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Hofstede’s cultural dimensions and differences across cultures

Geert Hofstede, in his pioneer study looking at differences in culture across modern nations, identified four dimensions of cultural values: individualism-collectivism, power distance, uncertainty avoidance, and masculinity-femininity. Working with researcher Michael Bond, Hofstede later added a fifth dimension with called dynamic Confucianism, or long-term orientation. According to Hofstede’s research, people, in individualistic societies, are expected to care for themselves and their immediate families only; while in collectivist cultures, people view themselves as members of larger groups, including extended family members, and are expected to take responsibility in caring for each other. With regards to power distance, different countries have varying levels of accepting the distribution of unequal power. Uncertainty avoidance takes into consideration that the “extent to which a society feels threatened by uncertain and ambiguous situations.” Then, masculinity-femininity examines the dominant values of a culture and determines where these values land on a spectrum in which “masculine” is associated with assertiveness, the acquisition of money and things, as well as not caring for others. Finally, long-term orientation looks at the extent to which a society considers respect for tradition and fulfilling social obligations; some future-oriented values are persistence and thrift.

Hofstede’s cultural dimensions have formed a fundamental framework for viewing others. International business people, psychologists, communications researchers, and diplomats all benefit from Hofstede’s work, as well as everyone else. Utilizing these interpretative frameworks leads to a greater understanding of ourselves and others.

To see differences across cultures more clearly, we compiled a list of illustrations of Hofstede’s concepts in action.

  1. People in collectivistic societies, such as most of Latin American, African, and Asian countries, and the Middle East, emphasize the obligations they have toward their ingroup members, and are willing to sacrifice their individual needs and desires for the benefits of the group. Collectivists emphasize fitting in; they value a sense of belonging, harmony, and conformity, and are more likely to exercise self-control over their words and actions because they consider it immature or imprudent to freely express one’s thoughts, opinions, or emotions without taking into account their impact on others. They care about their relationships with ingroups, often by treating them differently than strangers or outgroup members, which is also known as particularism.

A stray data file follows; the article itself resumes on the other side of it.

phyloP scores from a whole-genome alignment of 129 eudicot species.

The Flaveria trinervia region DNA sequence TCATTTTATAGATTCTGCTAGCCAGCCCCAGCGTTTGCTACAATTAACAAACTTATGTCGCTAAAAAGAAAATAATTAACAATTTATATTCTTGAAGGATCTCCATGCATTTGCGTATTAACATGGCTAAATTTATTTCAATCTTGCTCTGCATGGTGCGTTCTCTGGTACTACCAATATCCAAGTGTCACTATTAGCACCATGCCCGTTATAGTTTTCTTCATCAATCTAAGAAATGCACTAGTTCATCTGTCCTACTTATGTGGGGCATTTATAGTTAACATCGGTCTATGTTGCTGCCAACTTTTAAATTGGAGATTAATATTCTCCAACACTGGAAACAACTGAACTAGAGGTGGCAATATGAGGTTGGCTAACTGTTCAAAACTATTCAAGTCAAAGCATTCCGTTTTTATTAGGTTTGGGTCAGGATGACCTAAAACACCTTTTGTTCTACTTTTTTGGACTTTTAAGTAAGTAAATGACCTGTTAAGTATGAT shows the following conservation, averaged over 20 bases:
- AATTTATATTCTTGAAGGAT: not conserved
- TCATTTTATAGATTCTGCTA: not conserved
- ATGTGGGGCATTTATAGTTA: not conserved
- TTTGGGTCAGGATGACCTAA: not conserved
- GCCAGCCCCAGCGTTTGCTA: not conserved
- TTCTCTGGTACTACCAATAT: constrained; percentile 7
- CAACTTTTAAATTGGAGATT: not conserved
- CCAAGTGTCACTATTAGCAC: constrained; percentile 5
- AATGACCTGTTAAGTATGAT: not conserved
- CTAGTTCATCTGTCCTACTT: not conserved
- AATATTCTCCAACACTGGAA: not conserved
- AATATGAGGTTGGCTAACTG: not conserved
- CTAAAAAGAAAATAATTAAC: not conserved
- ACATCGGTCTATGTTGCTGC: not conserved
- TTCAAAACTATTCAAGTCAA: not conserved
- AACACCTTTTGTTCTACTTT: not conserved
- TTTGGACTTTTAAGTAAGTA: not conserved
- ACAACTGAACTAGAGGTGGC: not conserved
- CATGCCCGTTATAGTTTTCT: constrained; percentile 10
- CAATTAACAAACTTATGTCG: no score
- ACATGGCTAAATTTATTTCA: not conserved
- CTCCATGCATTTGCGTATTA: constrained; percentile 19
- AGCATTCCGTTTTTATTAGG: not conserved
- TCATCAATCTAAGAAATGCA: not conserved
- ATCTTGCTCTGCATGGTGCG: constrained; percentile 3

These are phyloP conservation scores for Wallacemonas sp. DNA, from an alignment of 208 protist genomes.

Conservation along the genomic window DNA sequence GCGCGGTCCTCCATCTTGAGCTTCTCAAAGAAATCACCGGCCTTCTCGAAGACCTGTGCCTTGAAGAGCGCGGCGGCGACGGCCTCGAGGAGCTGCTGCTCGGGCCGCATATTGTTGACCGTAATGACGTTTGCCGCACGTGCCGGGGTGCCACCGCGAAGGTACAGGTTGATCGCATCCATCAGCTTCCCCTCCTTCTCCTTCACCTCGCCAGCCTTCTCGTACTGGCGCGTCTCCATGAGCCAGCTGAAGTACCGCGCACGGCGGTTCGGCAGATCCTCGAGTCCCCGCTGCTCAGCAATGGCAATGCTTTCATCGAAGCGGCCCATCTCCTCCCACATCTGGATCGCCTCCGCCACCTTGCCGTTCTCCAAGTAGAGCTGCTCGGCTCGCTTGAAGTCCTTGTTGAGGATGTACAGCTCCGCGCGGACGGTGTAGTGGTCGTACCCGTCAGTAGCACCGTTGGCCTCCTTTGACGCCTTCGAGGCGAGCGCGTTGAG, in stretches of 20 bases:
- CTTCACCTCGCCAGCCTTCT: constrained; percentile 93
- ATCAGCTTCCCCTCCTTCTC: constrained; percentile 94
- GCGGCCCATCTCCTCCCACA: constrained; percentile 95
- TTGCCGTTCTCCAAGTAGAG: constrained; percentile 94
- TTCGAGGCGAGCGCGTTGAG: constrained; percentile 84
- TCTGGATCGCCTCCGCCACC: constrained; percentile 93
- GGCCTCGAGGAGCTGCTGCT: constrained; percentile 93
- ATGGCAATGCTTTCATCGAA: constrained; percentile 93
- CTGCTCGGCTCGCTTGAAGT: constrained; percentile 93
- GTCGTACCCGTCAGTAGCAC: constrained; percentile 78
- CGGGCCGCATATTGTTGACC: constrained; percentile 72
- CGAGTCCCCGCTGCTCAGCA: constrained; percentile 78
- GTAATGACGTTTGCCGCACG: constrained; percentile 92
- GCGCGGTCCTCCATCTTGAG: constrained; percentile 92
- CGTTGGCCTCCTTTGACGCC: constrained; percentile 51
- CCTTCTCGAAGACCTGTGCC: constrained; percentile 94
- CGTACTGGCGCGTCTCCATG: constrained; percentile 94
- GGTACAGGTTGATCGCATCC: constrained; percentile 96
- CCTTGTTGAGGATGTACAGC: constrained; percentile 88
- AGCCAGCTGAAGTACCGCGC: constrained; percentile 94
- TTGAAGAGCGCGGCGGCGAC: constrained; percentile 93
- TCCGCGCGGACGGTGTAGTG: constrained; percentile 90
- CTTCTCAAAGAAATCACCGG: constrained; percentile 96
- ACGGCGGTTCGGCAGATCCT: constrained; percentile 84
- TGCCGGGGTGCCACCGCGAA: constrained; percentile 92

African culture, high power distance

“Sierra Leone” by Annie Spratt. Public Domain via Unsplash.
  1. In high power distance societies, such as many Latin American countries, most of African and Asian counties, and most counties in the Mediterranean area, people generally accept power as an integral part of the society. Hierarchy and power inequality are considered appropriate and beneficial. The superiors are expected to take care of the subordinates, and in exchange for that, the subordinates owe obedience, loyalty, and deference to them, much like the culture in the military. It is quite common in these cultures that the seniors or the superiors take precedence in seating, eating, walking, and speaking, whereas the juniors or the subordinates must wait and follow them to show proper respect. The juniors and subordinates refrain from freely expressing their thoughts, opinions, and emotions, particularly negative ones, such as disagreements, doubts, anger, and so on. Most high power distance societies are also collectivistic societies, aside from a few exceptions such as France.